Ericsson has launched three new scalable small cell solutions designed to help expand the small cell market and meet the growing demand for better mobile coverage and capacity while preparing networks for 5G and the Internet of Things (IoT) applications: the Multi-Operator Dot and the Multi-Dot Enclosure for indoor deployments; and the Strand-Mount Unit for outdoor micro radios.

The Multi-Operator Dot solution delivers a set of Radio Dots that can be shared between multiple operators, with one operator managing the system while others provide radio frequency signals – similar to an active distributed antenna system (DAS). This new architecture allows up to four operators to broadcast over a single Dot solution; combining the multi-operator benefits of an active DAS solution with the performance, agility and cost-effective design of the Radio Dot System.

As its name suggests, the Multi-Dot Enclosure combines multiple Dots in a single enclosure. The enclosure has a minimal impact on building aesthetics, is useful for multi-operator deployments, and presents a cost-savings option in buildings that charge per box deployed.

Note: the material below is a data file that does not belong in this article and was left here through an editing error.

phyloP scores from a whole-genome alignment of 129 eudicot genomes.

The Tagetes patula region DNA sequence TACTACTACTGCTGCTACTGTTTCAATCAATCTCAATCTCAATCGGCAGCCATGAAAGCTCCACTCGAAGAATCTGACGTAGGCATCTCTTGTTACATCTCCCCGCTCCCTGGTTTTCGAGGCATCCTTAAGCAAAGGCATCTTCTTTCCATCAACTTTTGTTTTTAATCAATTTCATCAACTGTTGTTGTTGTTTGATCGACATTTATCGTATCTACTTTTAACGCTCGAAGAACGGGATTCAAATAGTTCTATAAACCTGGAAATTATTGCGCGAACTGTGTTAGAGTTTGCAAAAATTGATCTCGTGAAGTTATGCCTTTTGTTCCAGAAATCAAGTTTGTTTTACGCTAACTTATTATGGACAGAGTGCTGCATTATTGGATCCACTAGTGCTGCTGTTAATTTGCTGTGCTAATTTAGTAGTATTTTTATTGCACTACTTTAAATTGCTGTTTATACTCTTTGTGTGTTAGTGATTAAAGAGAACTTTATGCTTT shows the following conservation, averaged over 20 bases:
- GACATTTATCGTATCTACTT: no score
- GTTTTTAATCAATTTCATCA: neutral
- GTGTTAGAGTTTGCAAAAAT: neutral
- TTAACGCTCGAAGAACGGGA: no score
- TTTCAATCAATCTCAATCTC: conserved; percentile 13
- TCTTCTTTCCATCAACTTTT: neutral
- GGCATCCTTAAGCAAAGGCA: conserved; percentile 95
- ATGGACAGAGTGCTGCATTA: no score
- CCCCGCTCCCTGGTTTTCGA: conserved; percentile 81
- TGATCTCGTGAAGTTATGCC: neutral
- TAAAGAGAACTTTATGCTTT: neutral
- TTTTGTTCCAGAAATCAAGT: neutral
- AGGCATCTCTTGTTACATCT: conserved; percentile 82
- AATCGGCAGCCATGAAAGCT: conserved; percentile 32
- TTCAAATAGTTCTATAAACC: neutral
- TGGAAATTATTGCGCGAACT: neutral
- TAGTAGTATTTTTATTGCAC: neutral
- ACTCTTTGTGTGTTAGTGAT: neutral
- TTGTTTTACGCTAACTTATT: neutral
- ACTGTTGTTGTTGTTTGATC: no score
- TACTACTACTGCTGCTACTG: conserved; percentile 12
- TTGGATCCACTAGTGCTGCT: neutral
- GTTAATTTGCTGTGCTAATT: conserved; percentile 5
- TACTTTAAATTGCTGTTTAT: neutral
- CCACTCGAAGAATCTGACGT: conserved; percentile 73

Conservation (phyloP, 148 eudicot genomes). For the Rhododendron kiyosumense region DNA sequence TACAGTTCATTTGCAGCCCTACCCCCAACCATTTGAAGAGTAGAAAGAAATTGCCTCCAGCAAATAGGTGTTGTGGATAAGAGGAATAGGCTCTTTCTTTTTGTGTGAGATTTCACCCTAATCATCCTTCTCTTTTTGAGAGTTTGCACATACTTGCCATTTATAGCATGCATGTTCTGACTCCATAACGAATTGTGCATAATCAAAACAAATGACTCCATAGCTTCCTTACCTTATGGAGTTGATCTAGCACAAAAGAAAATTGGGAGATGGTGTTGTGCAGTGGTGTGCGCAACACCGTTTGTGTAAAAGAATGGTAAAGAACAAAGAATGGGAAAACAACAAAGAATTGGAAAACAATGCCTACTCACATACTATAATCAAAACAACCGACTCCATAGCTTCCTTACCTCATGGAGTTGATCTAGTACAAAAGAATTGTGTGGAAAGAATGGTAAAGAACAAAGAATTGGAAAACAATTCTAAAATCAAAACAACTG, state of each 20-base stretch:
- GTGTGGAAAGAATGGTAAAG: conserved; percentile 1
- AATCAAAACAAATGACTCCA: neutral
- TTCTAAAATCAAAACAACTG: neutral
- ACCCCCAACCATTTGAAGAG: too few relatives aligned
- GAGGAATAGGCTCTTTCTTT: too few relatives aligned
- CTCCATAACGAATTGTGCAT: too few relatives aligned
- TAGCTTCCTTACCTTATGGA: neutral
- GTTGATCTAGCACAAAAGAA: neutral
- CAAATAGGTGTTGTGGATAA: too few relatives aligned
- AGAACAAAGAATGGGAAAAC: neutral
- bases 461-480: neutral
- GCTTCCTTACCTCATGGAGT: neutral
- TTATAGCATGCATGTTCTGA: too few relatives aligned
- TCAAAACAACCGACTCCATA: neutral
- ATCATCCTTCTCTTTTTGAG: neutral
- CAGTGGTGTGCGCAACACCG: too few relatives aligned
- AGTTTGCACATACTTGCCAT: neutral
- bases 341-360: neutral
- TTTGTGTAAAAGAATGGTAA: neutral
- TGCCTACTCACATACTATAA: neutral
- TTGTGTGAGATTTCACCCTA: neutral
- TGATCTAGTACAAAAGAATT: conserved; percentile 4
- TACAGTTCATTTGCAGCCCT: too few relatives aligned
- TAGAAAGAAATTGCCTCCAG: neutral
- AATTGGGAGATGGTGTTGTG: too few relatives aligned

The Strand-Mount Unit for outdoor micro radios makes it easier to install the radios on the existing grid, hung on aerial coax, fiber, or electricity cables. Aerial-strand deployments are critical for scaling outdoor small cells and can be deployed for both single and multi-operator usage. Ericsson’s new Strand-Mount Unit can support up to four micro radios, enabling multiple operators to utilize the same mount for cost-efficient deployments. The Strand-Mount Unit delivers superior outdoor coverage with zero footprint.

Just in case you were wondering what exactly Ericsson Radio Dot is, the specs can be seen in the picture above.

According to Fierce Wireless:

The most significant element of the announcement is the multioperator version of the Radio Dot, according to Ed Gubbins, senior analyst on the Global Telecom Technology & Software team at GlobalData.